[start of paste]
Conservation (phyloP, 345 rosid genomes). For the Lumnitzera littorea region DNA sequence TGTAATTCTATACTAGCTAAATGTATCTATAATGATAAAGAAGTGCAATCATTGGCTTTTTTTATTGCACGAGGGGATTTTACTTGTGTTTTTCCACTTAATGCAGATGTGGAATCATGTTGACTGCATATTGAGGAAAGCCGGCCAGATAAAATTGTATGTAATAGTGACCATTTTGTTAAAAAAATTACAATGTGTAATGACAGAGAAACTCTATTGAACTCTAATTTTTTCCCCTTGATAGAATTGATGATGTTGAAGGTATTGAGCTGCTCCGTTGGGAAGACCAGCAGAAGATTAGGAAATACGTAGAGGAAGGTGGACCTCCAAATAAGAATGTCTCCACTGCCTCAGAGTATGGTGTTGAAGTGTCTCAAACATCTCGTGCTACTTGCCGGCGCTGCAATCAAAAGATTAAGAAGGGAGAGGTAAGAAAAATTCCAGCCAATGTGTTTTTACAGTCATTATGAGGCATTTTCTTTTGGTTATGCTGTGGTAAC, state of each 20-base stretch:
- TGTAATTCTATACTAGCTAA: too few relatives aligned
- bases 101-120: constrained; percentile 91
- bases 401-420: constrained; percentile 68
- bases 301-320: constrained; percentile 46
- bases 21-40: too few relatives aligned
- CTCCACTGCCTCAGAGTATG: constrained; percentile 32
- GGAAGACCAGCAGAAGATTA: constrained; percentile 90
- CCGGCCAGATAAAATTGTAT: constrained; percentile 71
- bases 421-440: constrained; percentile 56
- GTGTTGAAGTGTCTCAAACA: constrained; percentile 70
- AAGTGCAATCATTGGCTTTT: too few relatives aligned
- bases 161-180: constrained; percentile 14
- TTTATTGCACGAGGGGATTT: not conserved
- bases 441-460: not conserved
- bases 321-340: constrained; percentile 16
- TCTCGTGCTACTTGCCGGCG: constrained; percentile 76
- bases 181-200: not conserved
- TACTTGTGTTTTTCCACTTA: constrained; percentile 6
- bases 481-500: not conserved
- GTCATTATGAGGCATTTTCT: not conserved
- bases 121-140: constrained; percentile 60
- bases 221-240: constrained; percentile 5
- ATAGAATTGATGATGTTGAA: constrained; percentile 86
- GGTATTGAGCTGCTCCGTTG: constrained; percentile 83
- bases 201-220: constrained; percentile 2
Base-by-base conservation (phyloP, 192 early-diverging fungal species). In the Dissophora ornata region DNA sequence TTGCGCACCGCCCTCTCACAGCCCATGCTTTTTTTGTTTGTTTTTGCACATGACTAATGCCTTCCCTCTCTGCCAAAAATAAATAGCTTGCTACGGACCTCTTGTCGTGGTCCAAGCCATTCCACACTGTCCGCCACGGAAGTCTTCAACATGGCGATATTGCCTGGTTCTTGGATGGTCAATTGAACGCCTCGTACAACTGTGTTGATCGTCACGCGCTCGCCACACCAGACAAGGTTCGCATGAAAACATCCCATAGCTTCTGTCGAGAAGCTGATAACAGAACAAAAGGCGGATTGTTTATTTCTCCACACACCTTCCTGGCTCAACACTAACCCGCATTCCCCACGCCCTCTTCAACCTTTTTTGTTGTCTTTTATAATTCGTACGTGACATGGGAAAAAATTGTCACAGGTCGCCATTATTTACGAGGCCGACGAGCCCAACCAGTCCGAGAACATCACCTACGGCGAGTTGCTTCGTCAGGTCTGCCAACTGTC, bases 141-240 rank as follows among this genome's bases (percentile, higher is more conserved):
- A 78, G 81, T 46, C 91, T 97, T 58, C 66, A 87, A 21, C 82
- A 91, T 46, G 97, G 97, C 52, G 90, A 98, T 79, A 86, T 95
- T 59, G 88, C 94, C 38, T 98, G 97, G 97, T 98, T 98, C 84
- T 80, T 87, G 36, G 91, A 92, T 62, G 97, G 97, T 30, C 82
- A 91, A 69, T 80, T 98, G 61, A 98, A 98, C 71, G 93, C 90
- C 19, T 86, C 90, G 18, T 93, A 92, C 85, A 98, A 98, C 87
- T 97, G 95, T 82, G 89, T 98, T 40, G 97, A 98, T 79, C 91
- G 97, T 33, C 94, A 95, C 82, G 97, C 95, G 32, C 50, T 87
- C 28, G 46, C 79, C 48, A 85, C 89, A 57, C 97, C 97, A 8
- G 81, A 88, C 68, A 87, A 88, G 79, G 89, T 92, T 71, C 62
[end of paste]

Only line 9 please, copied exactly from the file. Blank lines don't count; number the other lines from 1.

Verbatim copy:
- CCGGCCAGATAAAATTGTAT: constrained; percentile 71